Push Comes to Shove Label: Back Porch
John Hammond has been making albums for over 40 years now, and even if all of them haven’t been classics, the man is a certified blues legend – which is why a lot of purists and longtime fans probably felt stabbing abdominal pains after hearing that Push Comes to Shove was produced by Garrett Dutton, also known as G. Love. If you’re unfamiliar with G. Love’s work, imagine the coolest, bluesiest, hip-hoppiest soundtrack to the best beer commercial in the history of television – then throw in some vocals that no one can understand, and make the commercial 12 years long. Like Jack Johnson – with whom he’s friends – G. Love has built a long and comfortable career out of making music for people who are too high to realize they’re buying the same album over and over again.
He’s also a brilliant choice to produce a John Hammond record, for the simple reason that he’s clearly wished he was Hammond for a long time now; even if his own material frequently lands a few yards shy of the goalposts, he knows exactly what a John Hammond album should sound like. Consider this great story, relayed by Hammond’s wife, Marla, in the CD booklet:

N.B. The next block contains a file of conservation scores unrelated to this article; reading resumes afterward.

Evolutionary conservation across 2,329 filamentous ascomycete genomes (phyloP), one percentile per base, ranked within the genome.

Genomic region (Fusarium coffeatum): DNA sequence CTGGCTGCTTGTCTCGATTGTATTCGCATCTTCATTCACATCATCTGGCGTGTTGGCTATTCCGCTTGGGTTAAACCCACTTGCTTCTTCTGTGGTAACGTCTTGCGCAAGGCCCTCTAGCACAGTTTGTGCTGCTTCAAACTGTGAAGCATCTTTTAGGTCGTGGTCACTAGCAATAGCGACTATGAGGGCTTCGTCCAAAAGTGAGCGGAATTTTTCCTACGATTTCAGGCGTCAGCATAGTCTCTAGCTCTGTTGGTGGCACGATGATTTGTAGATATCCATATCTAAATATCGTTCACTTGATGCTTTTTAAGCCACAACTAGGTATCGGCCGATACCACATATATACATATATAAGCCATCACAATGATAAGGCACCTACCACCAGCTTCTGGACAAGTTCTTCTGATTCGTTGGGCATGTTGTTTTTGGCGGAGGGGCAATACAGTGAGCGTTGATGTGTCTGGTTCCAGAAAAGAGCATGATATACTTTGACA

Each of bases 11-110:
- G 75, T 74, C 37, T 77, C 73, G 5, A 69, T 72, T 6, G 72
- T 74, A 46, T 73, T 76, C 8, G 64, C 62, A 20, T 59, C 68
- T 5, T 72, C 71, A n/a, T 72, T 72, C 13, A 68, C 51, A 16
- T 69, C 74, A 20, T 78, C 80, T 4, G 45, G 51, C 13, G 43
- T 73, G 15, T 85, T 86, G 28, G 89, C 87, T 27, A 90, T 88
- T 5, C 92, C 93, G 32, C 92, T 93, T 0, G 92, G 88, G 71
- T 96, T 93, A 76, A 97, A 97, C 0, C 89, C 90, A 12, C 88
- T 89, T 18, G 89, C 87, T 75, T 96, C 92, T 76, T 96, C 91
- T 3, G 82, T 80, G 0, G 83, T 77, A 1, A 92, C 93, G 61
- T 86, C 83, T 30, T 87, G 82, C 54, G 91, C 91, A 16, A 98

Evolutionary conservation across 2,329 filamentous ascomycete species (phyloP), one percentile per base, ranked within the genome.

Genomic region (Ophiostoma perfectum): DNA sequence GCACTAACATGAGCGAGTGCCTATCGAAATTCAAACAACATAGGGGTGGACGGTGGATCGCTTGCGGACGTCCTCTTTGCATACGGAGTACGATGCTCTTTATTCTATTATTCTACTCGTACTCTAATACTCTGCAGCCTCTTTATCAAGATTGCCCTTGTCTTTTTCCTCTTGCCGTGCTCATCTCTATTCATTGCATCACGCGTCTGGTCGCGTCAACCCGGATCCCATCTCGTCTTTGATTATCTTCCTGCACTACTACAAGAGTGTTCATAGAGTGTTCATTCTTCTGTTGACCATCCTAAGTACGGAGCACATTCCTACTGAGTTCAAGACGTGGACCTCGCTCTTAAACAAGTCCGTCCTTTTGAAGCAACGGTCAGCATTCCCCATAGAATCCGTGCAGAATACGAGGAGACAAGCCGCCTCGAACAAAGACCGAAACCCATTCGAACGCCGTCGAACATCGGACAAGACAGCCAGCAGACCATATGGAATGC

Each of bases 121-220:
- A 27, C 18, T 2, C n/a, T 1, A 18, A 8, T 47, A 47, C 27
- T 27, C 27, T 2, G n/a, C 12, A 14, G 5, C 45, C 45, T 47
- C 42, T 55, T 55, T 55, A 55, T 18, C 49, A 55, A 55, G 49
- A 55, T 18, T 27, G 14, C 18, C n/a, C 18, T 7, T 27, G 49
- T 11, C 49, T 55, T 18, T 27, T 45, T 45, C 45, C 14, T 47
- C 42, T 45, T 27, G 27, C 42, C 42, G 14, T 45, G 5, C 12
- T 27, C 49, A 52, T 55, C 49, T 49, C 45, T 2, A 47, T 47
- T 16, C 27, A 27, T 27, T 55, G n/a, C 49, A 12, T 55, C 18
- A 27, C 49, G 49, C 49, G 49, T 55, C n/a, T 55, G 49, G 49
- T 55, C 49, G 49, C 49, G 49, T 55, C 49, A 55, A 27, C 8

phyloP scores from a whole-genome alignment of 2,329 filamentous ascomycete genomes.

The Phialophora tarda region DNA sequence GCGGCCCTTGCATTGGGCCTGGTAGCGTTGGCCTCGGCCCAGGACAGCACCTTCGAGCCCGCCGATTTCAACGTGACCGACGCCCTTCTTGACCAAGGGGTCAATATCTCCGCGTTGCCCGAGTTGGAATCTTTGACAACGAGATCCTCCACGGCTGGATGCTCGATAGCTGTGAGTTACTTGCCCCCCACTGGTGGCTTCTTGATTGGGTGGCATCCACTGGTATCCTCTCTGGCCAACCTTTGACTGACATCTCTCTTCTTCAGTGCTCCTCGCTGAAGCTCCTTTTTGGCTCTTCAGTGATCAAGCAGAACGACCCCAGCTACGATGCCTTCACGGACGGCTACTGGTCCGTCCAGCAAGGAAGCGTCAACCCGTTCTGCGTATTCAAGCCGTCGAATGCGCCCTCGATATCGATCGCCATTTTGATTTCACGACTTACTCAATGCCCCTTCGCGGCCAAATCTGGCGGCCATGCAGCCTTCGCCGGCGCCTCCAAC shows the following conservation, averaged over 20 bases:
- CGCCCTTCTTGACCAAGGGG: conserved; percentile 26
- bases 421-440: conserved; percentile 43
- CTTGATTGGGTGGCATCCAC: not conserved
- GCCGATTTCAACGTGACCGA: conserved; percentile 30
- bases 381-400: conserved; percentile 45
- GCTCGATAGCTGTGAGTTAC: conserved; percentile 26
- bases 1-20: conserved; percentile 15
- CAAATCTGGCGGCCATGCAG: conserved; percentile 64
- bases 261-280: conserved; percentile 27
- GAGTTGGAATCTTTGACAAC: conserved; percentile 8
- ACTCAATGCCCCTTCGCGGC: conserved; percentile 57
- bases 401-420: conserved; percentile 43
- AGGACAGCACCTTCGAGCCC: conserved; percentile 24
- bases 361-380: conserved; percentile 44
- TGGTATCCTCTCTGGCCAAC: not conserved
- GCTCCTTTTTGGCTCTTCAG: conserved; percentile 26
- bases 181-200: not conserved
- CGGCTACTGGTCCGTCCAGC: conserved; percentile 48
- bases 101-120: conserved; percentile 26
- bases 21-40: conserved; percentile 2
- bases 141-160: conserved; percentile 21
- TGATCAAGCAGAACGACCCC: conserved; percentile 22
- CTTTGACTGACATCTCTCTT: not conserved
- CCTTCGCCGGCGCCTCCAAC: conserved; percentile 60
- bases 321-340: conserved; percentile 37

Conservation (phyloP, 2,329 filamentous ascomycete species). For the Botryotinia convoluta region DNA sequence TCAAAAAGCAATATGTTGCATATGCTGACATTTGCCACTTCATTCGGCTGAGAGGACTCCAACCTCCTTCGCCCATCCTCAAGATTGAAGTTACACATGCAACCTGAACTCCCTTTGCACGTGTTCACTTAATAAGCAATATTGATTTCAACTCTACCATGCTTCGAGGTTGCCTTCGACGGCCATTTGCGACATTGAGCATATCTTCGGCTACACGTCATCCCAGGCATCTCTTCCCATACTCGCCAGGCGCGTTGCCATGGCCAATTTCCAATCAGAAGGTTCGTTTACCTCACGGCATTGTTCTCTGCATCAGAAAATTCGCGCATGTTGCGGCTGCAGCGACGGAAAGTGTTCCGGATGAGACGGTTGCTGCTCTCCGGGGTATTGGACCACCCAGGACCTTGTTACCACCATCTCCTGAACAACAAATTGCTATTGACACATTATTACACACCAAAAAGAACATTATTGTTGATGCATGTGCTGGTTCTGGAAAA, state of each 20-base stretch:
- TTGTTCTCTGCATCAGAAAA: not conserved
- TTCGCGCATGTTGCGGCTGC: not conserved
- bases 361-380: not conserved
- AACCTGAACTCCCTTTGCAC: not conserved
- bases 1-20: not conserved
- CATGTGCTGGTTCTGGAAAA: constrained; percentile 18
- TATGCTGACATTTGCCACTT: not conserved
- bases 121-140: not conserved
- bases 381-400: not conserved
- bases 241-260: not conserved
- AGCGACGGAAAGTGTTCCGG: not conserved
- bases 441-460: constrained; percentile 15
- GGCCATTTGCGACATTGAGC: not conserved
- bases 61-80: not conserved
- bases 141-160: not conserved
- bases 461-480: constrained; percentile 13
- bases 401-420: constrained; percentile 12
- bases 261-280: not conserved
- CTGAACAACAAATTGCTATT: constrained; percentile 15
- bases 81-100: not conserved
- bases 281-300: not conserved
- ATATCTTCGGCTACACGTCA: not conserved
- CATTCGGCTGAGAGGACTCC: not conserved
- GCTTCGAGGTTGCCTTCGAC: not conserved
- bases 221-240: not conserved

“In 1992, a young Garrett Dutton and his girlfriend came to hear John perform live. The venue was a bar outside of Philadelphia. Garrett was old enough to drive but too young to drink. He decided to approach the first couple who looked old enough to be his parents. Guess who? It was John and myself.”
Imagine being given the opportunity to produce your favorite artist – to iron out the wrinkles in his sound, to play to his strengths, to right every previous album’s wrong. Now imagine the odds that you’d actually live up to this responsibility. G. Love does it, and with aplomb; even if recent Hammond albums haven’t fallen prey to as many of the stumbling blocks plaguing modern blues records as they could have, neither have they rocked like this.
The material helps, naturally. Aside from five solid Hammond originals, the album includes – among others – a mean take on Junior Wells’ “Come on in This House,” Sonny Thompson’s “I’m Tore Down,” and Tom Waits’ “Cold Water.” There’s also the requisite G. Love tune, “Butter,” which doesn’t suck, mostly because it’s a thin rewrite of “Tramp,” and “Tramp” is a great song. Phlegm, spittle, and dried sweat coat the proceedings.
Push Comes to Shove is a belching, roaring beast of a blues record, all fat drums, distorted guitars, and howling, dusty vocals; it’s a thoroughly worthy addition to Hammond’s catalog, and a full-blooded continuation of his recent hot streak. It’s early, of course, but the first gauntlet has been thrown in the battle for blues album of the year.